Pedro Martins, IT expert at Totality Services, looks at how the pandemic will impact data privacy throughout 2021.
Thursday 28th January marks Data Privacy Day, an international effort to empower individuals and encourage businesses to respect privacy, safeguard data and enable trust. With 2021 set to present us with new challenges and ways of working, businesses need to prioritise data privacy now more than ever, resulting in arguably the most significant Data Privacy Day on record.
On the back of 2018, which saw the implementation the ‘General Data Protection Regulation’ (GDPR) act, data privacy was at the top of the corporate and consumer priority lists, giving people more control over their personal data. However, looking back at the last 12 months, it is evident that data privacy is no longer taken quite as seriously.
The pandemic and the new normal appears to have changed public attitudes on data privacy, which once called for more privacy. With widely accepted systems such as ‘Track and Trace’ it has become more culturally acceptable for people to willingly share their data. For example, Statista has reported that the NHS contact tracing app has been downloaded nearly 21 million times in the UK.
The same shift in data privacy attitude can be said for businesses and monitoring employee behaviours. Since the pandemic, businesses are faced with the majority of their staff working remotely and, whilst it was once a questionable practice between privacy and corporate necessity, many are now considering ways to keep an eye on productivity, whether employees like it or not.
“As we all know, security breached can be catastrophic to businesses and with the majority of employees now working remotely, we’ve seen a rise in malice attacks across devices.
“Business leaders need to understand the importance and actions to keep their data secure. The key is ensuring the organisation’s workforce are educated and understand the measure that must be taken to keep key information secure.”
“Ahead of Data Privacy Day, we’ve outlined our top predictions for the year and the actions we expect businesses to take to keep their key data as secure as possible.”
As businesses consider how to approach data privacy amidst the new normal of 2021, some projected trends and predictions for the year ahead are below:
More stringent vetting on collaboration applications
Whilst communication platforms inheritably started as direct instant messaging applications, they have, for the most part, been developed into collaboration platforms, used to share important company data both internally and more importantly, externally. This will drive businesses towards more policy-driven and tightened controls, to protect themselves and their data from being shared with the outside world.
We’re currently seeing this with all collaboration platforms, which are able to share data and files outside of trusted networks. This in turn will lead to businesses running more stringent privacy vetting on all collaborative applications.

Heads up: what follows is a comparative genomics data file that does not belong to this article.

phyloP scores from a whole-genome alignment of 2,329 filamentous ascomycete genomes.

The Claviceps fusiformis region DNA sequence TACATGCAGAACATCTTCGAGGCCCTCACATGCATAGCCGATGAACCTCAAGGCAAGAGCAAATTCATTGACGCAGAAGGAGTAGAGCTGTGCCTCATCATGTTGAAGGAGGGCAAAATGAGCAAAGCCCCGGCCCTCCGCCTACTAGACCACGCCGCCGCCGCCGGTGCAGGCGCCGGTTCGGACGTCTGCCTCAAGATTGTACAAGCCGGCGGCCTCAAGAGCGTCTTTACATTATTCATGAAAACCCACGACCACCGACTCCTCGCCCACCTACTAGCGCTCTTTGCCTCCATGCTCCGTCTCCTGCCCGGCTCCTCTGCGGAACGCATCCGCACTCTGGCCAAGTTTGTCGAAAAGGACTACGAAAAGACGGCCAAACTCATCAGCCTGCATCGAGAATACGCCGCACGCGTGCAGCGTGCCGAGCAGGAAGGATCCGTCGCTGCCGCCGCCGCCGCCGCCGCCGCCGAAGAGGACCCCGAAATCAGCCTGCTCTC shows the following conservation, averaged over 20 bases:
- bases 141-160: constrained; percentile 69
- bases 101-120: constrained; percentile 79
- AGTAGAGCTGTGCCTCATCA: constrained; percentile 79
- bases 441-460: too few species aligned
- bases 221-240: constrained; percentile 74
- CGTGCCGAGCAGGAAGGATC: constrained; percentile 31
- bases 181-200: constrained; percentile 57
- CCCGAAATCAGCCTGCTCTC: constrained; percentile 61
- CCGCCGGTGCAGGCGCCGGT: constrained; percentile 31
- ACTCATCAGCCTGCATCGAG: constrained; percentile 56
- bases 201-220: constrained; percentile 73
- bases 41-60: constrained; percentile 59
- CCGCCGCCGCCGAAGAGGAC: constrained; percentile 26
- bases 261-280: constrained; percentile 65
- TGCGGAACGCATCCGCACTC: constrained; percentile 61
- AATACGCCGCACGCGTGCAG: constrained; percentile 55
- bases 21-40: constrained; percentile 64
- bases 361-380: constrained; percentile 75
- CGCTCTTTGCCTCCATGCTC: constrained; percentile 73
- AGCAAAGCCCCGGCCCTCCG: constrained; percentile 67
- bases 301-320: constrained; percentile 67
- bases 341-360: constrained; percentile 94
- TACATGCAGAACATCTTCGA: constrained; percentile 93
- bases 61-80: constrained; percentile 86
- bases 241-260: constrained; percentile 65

More prominent data protection guidelines within organisations
Every employee should be vigilant when it comes to data privacy, unfortunately, humans tend to fall back into old habits, so whilst GDPR went a long way to emphasise the importance and need for data protection, it should be an on-going activity as opposed to a one-off. This in turn helps employees place value and importance on much needed data privacy and data protection.
There are accreditations and certifications such as ISO27001 and cyber essentials which are set out for businesses to follow and commit to. This helps emphasise the importance of employees understanding both data privacy and data protection in the workplace. With the majority of organisations currently operating a work from home model, it’s imperative to ensure organisations are adhering to these standards on how to manage information security.
A rise in employee monitoring
On the whole, we expect to see a slight increase in monitoring employees whilst businesses are working remotely, more noticeably for ones that have not incorporated a remote working policy before the COVID-19 pandemic. Remote working has taken a shift for obvious reasons and will force businesses to adopt important privacy policies during the pandemic. It will be an important step in the direction of a digital transformation.
More secure technology will be installed
We expect to see some minor tweaks to existing laws and regulations over the coming year; however, the emphasis is going to focus more around the technology itself as that helps determine how secure company’s data is. There is of course always room for human error and malice behaviour, having the right technology platforms will aid businesses in the prevention, resolution and transparency of potential breaches. In essence, it’s more around the platforms and systems in this case, such as email secure filtering, secure DNS, data encryption, secure email sending and dark web monitoring.
Revised remote working policies to allow for long term remote set-ups
Businesses will utilise this time to re-visit their remote working policies. In most cases, no policy was designed for prolonged Remote Working in mind. We also expect organisations to factor in standard security, information and data confidentially for home workers. The systems and security platforms used day to day are key but as is the hardware being used in the home environment, which in most cases is not fit for business use.
Employee data privacy education
We expect to see businesses focus their attention on educating their workforce on the importance and value of data privacy. Employees must understand what measures to take in an unlikely security breach, such as reporting incidents and the relevant processes to follow.